Thursday 9 February 2017

Pocket Reviews

New Books

Nine Drugs (Face Press, 2016)
[By Ulf Stolterfoht, translated by Lisa Jeschke, with a short introductory piece by J.H. Prynne included as a separate sheet. Available at:]

First thing to say is that, as with any of the steady steam of books made in recent years by Ian Heames, often with virtually no publicity (though the Face Press website is now operational once again, as per the link above), this is beautifully made and designed. The title font sees some sort of swirling whirlpool swimming in dark blue and white inside the letters of that title, perhaps a kind of useful analogy for the poems themselves, which serve as ironically sober descriptions of a series of different drugs taken amongst bohemian poetry communities. Reading this from outside those communities, it can be hard to place what’s going on: rather than the inside reference of coterie achieved through naming (though there are a few names, of the nine drugs which form the poems’ ostensible topics, of poets and musicians and locations – including T.Rex, Gary Glitter and Hans Sachs), we get a sense of community much stranger for not being clearly defined. (Perhaps the poem would become libellous if it did name: the sequence’s most memorable line, the curse “may their work rot unread.”) In any case, the obscurity into which small poetic circles might fall reflects at the level of form. Some of the poets here write poetry that they cannot understand themselves. This is perhaps analogous to the experience of a trip, the way that a drug experience might oscillate between a sense of collective being, of social and even universal connection, of the capacity to understand hyper-complex connections in a simple, singular flash, but might also provoke alienation, paranoia, total enclosure in self, “always close to / absence”. The same with writing. The sense of being at the edge of something: either a breakthrough, whether political, social, on the level of ‘consciousness’ or poetic form, or of total collapse. “nutmeg: before taking a whole nut, push your poetry to / an end. then however you like it: collapse or lethargy. / sink to your knees, pray.” The stakes here might actually be life and death: “in case of an overdose, / a topos position itself right in the middle of the sentence, obstructing / rhymical progression.” Drug-induce “aporia” the cost of ‘finding one’s voice’, alien in the poem. “what luck for their poetry, how devastating / for their soul. all in all, heslach has thus far delivered / eight exquisite poets. deep dark night covers twelve others.” The poem as a transaction between “recipient” and “supplier” reaches a stage of “full dissolution” and “melt[ing] together into a poem thing” – perhaps as a manifestation of narcissistic delusion. Poem as analogue for trip, for process of ego-formation; or vice versa. The term ‘self-reflexivity’ just doesn’t cover it.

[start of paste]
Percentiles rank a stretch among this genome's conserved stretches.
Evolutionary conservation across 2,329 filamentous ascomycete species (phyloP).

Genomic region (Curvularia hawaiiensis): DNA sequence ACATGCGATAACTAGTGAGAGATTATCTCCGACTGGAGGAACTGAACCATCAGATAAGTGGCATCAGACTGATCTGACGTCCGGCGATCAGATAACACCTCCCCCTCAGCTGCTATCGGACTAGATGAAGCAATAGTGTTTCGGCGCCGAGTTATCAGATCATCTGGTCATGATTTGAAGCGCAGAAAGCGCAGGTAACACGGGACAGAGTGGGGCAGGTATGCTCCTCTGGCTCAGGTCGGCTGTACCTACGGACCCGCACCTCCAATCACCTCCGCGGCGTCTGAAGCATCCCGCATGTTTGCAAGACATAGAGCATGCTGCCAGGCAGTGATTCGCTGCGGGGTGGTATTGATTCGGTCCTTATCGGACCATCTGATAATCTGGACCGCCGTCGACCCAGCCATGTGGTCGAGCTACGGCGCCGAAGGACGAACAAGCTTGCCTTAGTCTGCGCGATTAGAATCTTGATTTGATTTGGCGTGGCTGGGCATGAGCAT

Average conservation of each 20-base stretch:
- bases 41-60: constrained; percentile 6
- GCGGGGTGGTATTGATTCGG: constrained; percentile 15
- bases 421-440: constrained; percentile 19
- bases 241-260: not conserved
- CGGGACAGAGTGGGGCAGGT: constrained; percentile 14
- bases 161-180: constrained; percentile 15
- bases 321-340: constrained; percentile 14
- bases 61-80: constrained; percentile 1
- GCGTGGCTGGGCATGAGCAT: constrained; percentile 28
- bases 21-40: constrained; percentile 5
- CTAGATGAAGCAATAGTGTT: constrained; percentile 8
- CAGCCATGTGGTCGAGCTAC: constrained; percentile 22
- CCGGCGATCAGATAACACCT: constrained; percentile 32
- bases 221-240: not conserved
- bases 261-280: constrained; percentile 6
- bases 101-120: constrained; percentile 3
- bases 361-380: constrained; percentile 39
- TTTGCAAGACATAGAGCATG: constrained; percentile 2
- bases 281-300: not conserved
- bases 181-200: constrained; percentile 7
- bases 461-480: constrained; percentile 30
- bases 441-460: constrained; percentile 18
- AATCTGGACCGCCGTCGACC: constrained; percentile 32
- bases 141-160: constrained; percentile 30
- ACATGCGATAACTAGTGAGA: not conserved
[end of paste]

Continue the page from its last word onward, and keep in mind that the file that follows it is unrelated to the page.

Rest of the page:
It would be easy, perhaps, to dismiss the poems based on a summary of their ‘content’ as some sort of post-Beat drug binge, but that is precisely not the experience of reading them. These are gnarly and odd like nothing else I’ve read recently. In part this comes from the way the poems temper any tendency towards a self-valourizing autobiography of bohemian community as moment of collective possibility retrospectively used to boost fading careers and failing creativity with speculations on precisely such trajectories: and function as factual reports, somewhere between descriptions of physical symptoms prompted by the particular drugs and various narratives of the context in which the drugs might be taken and the significance for the composition of poetry. The speaker’s tone is located somewhere between affection, nostalgia and a caustic satire of bohemian life. So that when he says “for young white drop-outs poetry / and improvised music were the only way out of the ghetto”, we read genuine desire and possibility alongside, or perhaps through, the bathos of retrospective near-sarcasm. Concluding that perhaps “the best drug is a blank sheet”, the poem’s prosaic delirium is “resounding excellent song.” Lisa Jeschke’s hard-worked translations do an excellent job in conveying the tone and form of scrupulously off-centre precision which, from my almost entirely absent German, I presume inheres also in the original.